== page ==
Americans who want to avoid another war in the Middle East ought to be grateful to U.S. and allied diplomats for the solid peace framework that was announced today. But the hard-working negotiators were predictably and instantly lambasted as “appeasers” in the halls of Congress.
However, before we get to the hometown backlash, let’s look at just what was accomplished.
The framework crafted in Lausanne, Switzerland this week has impressive amounts of detail and heft.
Here are some of agreed upon steps that can close off the path to a bomb:
- Iran has agreed to reduce their installed centrifuges by about a two-thirds.
- For at least 15 years, Iran agreed to enrich uranium only to a very low-level – far short of what is needed for a weapon.
- Iran has agreed to make dramatic reductions in their uranium stockpiles.
- They’ve agreed to only use one enrichment facility: the Natanz site.
- For at least 10 years, they will only use older-generation, i.e. less efficient, enrichment centrifuges.
- They’ve agreed to rebuild the Arak research reactor so it won’t produce weapons usable material.
Iran’s civilian nuclear programs would be frozen in place. It would stay there, one year away from amassing enough nuclear material to build one bomb. (It would take even longer to create a single working weapon.) If Iran for some reason decided to break the agreement there would plenty of time to respond, given that the head of the UN nuclear watchdog agency has said that any violation would be detected in a matter of days.
Of course, there’s more work to do to turn the framework into a final agreement. Therein lies the danger. And that bring us back to the hometown backlash. While global headlines blared about a “Landmark Accord”, “Historic Breakthrough” and simply “Big Day”, attacks on the deal from the peanut gallery in Congress came fast and furious.
Senator Kirk (R-IL), who has a bill with bipartisan support to pile new sanctions on Iran, was particularly brash saying: “Neville Chamberlain got a better deal from Adolf Hitler.” Kirk then added, “We all know is going to end with a mushroom cloud somewhere near Tehran”, perhaps implying Israel or the U.S. could end up using their own nuclear weapons on Iran’s nuclear sites.
The leader of the 47 naysayers open letter to Iran, Senator Tom Cotton (R-AK) promised, “I will work with my colleagues in the Senate to protect America from this very dangerous proposal.”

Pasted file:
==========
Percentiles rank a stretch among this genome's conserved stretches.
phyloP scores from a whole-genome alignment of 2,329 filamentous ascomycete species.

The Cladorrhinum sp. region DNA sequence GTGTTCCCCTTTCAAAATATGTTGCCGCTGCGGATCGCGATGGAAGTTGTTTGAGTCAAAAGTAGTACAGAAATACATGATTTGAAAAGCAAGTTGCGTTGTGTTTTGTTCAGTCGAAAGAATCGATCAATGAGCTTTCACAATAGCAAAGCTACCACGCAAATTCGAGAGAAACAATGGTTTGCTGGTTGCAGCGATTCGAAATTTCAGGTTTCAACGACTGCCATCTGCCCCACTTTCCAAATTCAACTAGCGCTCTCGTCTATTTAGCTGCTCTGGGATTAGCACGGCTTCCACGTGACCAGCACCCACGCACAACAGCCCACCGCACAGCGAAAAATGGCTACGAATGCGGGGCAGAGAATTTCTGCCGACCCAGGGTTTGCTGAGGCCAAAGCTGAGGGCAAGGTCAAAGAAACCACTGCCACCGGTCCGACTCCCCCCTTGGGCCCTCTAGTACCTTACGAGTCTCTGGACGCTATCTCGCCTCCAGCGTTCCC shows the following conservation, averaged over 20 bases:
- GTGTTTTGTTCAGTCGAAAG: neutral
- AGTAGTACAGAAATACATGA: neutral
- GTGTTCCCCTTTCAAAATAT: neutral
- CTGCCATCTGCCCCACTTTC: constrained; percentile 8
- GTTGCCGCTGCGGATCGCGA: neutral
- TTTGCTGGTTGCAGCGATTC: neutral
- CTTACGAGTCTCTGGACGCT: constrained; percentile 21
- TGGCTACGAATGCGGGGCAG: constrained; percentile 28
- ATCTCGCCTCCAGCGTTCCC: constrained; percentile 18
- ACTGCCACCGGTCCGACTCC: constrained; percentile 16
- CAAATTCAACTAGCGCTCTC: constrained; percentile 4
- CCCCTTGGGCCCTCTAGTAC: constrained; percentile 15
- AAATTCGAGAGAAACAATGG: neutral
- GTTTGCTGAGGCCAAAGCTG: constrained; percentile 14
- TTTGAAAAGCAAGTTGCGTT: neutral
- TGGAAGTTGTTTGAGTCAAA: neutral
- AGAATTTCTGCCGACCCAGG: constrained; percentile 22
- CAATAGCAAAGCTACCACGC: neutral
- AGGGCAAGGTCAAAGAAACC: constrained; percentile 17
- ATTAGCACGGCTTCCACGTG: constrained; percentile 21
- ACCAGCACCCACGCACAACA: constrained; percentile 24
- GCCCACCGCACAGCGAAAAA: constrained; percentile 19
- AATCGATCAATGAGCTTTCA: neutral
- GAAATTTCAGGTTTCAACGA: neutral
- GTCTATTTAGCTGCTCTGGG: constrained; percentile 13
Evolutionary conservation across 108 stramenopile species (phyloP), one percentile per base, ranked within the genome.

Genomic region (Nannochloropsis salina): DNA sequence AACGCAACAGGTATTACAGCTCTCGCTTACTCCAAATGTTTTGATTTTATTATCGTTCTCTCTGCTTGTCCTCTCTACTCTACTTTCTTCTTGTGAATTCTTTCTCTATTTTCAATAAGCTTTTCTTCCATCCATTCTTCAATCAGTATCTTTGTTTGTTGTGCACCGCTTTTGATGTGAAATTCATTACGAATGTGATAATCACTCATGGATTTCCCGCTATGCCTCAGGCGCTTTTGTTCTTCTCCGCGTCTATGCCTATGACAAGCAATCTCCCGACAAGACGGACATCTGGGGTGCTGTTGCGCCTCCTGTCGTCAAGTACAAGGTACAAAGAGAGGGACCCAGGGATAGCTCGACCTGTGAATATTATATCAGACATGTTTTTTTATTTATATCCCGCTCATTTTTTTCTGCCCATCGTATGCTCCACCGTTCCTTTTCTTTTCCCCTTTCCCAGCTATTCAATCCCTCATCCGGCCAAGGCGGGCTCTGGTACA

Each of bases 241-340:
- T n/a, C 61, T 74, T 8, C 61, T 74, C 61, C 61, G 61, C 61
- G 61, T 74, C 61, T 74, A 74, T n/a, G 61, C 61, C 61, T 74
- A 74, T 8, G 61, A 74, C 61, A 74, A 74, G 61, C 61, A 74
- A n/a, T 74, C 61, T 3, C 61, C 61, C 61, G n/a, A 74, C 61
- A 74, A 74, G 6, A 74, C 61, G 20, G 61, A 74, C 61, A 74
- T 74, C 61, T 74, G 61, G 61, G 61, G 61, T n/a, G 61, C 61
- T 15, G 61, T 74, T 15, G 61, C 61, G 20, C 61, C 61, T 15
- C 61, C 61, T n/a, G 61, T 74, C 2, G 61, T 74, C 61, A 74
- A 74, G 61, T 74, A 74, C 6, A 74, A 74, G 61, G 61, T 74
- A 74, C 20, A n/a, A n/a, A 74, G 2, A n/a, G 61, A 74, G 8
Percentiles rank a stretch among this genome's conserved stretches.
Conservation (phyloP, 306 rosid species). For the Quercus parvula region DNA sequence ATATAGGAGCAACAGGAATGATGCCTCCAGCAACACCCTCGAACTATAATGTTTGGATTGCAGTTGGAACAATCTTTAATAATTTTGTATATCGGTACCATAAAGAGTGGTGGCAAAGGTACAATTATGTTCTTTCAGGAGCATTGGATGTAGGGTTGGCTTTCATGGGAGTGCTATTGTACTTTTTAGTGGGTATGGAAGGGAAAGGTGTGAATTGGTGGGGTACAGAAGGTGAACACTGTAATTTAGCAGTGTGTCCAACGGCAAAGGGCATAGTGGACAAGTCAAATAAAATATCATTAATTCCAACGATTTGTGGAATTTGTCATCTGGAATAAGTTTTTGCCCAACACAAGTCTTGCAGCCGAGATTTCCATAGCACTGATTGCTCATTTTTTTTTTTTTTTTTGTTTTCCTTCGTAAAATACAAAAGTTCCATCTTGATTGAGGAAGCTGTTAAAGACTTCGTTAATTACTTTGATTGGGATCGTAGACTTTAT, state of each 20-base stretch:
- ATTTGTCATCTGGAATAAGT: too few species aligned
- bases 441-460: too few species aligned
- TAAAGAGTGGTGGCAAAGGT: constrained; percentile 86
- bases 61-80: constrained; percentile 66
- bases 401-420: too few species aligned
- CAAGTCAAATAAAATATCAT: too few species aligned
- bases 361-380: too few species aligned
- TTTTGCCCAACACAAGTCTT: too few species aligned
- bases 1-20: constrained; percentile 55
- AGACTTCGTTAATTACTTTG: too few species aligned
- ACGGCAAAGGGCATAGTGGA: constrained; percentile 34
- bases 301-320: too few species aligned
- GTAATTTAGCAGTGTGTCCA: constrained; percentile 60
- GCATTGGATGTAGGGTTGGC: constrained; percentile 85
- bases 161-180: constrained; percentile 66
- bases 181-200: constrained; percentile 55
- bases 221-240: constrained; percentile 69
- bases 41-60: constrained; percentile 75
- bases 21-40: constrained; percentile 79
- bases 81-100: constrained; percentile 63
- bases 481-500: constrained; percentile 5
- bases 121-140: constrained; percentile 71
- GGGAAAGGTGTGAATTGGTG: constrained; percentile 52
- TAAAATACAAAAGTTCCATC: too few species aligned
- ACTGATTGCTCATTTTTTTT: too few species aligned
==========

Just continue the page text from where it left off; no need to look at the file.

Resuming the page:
One line of attack is simply this: We. Can’t. Trust. Iran. Senator Robert Menendez (D-NJ), recently said that talks are based on “an undue amount of trust and faith”. House Speaker Boehner argued that Iran’s leaders “have no intention of keeping their word.”
Boehner and Menendez are being disingenuous. They know that this framework is all about NOT trusting, but verifying. Everything related to Iran’s nuclear fuel cycle, from uranium mining to nuclear power to research and development, would be subject to comprehensive and highly intrusive monitoring.
Inspectors are trained to only trust what they can see, touch and count. They will be watching over Iranian facilities like hawks. Even suspected or “suspicious” sites will be subject to inspection. Sensitive materials and components throughout the country will be watched to prevent diversion to a secret program.
The members of Congress who trust Iran least should be supporting this deal the most. Trust has nothing to do with it.
A bill by Senator Bob Corker (R-TN), The Iran Nuclear Agreement Review Act, is on the calendar to be voted on in the next couple weeks. It would create a rushed process for Congressional review of the deal. It complicates the President’s authority to offer the Iranians temporary sanctions relief — an authority given the president by Congress.
Ultimately this anti-deal legislation greases the skids for a Congressional veto of the deal. This bill weakens our diplomats as they sprint towards the finish line. Why would the Iranian negotiators make concessions on critical final details if they feel that Congress may just veto the deal? The Iranians would be negotiating with diplomats that don’t seem to have the backing of their own government back home.
If Congress tries to create Congressional veto power over the deal through a rushed vote, the talks could collapse. Congress – and therefore the U.S. – would own the blame. The inspectors would go home and all the monitoring would evaporate. The Iranians could easily decide to retaliate by ramping up their nuclear programs. And with the U.S. blamed for the talks’ failure, the delicate international sanctions regime could collapse.
Needless to say, Congress does have a critical oversight role to play. Congressional committees can pick apart the agreement in hearings to really understand its technical complexities. Then they can monitor implementation and compliance closely. Ultimately Congress will get a vote on this arrangement because only Congress can permanently remove sanctions. But if Tom Cotton’s 47 Traitors letter proved anything, it proved that the bulk of the majority in Congress are gunning for the deal in a hasty, partisan fashion. Democrats, and more moderate pro-diplomacy Republicans, are lying to themselves if they think the Corker bill will provide for responsible oversight.
Senator John McCain and former UN Ambassador John Bolton among others are already banging the drums of war. They are making clear that the Plan B for critics of these talks is war. Congress therefore has clear choice: diplomacy or war. People who want Congress to support diplomacy can take action here.
At a time where there seems to be new violence and conflict somewhere in the world each day, a final nuclear deal would be a bright spot. Polls bear this out, and show that the vast majority of Americans want a diplomatic agreement, not war. Congress must hold its fire and give the budding shoots of peace a chance to bloom.